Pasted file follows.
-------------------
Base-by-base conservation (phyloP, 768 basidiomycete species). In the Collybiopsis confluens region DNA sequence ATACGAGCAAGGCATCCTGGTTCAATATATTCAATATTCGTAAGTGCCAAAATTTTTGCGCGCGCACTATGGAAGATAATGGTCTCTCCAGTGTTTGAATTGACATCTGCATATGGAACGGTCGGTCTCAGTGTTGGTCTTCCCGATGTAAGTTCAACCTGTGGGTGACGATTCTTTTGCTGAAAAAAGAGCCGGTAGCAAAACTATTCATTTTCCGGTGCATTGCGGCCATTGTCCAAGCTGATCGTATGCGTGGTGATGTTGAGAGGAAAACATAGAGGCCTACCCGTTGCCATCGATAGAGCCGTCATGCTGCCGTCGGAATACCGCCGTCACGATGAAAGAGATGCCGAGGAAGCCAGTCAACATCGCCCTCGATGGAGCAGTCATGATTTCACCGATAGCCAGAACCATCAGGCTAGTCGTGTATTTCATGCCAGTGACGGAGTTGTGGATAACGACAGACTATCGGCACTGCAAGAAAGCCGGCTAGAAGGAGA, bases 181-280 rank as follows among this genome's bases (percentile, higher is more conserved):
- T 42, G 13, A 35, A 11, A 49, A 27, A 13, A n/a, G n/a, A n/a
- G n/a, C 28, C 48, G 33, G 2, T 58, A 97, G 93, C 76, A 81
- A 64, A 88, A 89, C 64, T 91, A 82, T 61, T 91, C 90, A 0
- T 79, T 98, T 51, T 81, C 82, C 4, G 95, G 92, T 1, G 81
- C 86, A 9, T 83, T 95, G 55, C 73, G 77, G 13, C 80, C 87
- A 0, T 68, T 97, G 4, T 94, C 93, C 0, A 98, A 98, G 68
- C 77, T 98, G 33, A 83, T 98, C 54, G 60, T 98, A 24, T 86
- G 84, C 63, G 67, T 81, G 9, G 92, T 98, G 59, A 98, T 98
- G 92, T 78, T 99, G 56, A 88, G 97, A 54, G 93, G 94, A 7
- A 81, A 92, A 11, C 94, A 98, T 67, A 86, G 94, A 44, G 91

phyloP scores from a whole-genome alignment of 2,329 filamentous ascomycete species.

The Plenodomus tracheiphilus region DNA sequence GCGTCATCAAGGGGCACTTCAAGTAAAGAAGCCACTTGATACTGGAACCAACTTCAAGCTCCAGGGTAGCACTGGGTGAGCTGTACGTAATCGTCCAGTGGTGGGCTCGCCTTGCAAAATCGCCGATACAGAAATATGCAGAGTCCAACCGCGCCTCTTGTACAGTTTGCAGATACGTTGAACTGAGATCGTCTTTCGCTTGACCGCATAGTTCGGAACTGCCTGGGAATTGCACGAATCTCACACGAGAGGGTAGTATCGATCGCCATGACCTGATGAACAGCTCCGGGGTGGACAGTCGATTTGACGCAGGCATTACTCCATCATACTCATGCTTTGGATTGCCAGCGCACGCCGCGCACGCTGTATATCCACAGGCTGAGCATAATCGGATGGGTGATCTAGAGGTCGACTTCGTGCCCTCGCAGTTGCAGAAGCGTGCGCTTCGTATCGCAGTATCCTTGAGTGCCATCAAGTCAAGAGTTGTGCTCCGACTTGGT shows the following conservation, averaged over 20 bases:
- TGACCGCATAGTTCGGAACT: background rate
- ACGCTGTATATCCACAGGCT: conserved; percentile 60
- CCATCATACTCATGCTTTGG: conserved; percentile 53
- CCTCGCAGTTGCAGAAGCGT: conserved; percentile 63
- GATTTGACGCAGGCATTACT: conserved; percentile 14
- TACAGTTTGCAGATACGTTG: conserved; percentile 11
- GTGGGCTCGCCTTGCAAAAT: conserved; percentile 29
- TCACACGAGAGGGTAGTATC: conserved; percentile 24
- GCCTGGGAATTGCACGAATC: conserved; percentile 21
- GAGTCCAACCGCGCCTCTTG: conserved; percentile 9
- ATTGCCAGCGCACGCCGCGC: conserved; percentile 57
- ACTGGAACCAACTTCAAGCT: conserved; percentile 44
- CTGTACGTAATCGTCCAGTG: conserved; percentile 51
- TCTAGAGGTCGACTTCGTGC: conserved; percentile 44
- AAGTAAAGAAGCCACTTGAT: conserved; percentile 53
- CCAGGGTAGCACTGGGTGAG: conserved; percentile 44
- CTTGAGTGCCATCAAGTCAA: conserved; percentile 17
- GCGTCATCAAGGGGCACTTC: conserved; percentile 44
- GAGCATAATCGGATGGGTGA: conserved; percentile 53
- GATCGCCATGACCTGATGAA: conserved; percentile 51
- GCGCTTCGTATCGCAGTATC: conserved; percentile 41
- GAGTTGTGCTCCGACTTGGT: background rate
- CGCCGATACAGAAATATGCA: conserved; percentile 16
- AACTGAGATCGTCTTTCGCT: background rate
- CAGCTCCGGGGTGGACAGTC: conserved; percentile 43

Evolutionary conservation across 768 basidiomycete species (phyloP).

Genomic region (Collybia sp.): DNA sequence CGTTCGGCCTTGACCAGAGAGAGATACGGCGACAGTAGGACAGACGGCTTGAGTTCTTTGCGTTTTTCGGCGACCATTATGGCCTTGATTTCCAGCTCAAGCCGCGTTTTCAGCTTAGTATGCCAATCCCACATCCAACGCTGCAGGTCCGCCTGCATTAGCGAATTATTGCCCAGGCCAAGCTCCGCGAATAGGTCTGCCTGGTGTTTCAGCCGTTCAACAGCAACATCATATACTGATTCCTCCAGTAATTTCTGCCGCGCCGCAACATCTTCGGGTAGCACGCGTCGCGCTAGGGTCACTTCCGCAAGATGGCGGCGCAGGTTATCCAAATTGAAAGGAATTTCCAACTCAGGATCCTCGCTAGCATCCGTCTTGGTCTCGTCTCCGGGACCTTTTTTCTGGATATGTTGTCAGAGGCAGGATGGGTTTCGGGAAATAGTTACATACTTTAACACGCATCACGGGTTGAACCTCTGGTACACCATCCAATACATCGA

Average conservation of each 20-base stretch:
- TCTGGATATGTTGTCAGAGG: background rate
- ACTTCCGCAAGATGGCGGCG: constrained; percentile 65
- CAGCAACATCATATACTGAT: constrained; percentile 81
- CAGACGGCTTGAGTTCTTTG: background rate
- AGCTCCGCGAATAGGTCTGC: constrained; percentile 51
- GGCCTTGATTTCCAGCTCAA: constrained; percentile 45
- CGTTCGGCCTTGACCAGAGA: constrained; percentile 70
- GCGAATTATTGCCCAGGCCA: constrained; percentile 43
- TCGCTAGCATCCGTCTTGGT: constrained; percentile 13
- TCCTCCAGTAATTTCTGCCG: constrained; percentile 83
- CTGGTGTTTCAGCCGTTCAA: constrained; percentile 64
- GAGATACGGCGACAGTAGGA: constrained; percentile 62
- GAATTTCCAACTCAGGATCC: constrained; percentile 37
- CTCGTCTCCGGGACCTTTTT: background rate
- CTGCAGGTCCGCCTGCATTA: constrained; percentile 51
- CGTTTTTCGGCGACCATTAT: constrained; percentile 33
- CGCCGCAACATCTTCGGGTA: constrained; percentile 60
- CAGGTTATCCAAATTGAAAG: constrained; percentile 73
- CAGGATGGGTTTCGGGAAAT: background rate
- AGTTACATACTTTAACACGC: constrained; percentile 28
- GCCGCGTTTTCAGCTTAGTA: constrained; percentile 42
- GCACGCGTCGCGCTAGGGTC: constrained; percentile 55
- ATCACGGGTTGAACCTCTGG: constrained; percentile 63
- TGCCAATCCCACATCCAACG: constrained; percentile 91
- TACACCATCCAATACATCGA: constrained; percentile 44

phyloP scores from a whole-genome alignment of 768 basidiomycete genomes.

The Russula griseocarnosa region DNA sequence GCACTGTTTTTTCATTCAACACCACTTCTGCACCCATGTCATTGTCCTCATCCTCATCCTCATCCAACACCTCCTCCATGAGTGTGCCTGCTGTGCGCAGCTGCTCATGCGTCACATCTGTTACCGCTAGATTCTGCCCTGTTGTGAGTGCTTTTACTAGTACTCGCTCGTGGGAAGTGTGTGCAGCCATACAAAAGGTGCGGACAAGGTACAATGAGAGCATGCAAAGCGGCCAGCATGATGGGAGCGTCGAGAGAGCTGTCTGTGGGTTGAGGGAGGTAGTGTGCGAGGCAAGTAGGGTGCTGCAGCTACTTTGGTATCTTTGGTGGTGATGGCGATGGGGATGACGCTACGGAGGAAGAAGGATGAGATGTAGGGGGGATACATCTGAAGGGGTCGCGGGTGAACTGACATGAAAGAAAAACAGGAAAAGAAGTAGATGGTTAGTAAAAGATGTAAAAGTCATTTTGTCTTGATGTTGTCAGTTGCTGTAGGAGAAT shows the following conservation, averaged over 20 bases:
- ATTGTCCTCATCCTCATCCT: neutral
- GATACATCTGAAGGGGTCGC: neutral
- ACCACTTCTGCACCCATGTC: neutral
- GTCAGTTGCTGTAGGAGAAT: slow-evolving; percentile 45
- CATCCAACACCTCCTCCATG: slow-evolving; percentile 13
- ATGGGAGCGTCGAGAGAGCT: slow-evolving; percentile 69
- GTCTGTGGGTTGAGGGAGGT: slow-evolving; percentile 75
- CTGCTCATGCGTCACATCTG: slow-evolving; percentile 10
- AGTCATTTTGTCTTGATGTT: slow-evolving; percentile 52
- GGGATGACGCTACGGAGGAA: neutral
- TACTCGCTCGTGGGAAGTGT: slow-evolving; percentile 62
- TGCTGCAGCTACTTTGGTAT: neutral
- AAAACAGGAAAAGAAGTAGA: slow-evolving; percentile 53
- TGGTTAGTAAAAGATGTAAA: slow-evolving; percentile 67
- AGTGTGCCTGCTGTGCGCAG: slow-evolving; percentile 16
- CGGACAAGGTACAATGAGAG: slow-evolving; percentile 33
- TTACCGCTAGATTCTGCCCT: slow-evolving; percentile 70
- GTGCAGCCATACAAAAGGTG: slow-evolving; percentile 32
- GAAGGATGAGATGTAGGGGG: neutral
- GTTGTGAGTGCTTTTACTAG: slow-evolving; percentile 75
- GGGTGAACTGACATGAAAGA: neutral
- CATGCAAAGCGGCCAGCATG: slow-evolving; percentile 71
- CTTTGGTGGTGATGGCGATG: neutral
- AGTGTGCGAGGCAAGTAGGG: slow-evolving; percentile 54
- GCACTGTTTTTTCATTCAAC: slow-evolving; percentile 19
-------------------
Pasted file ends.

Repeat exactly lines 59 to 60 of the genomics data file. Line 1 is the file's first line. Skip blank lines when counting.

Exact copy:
- CAGGTTATCCAAATTGAAAG: constrained; percentile 73
- CAGGATGGGTTTCGGGAAAT: background rate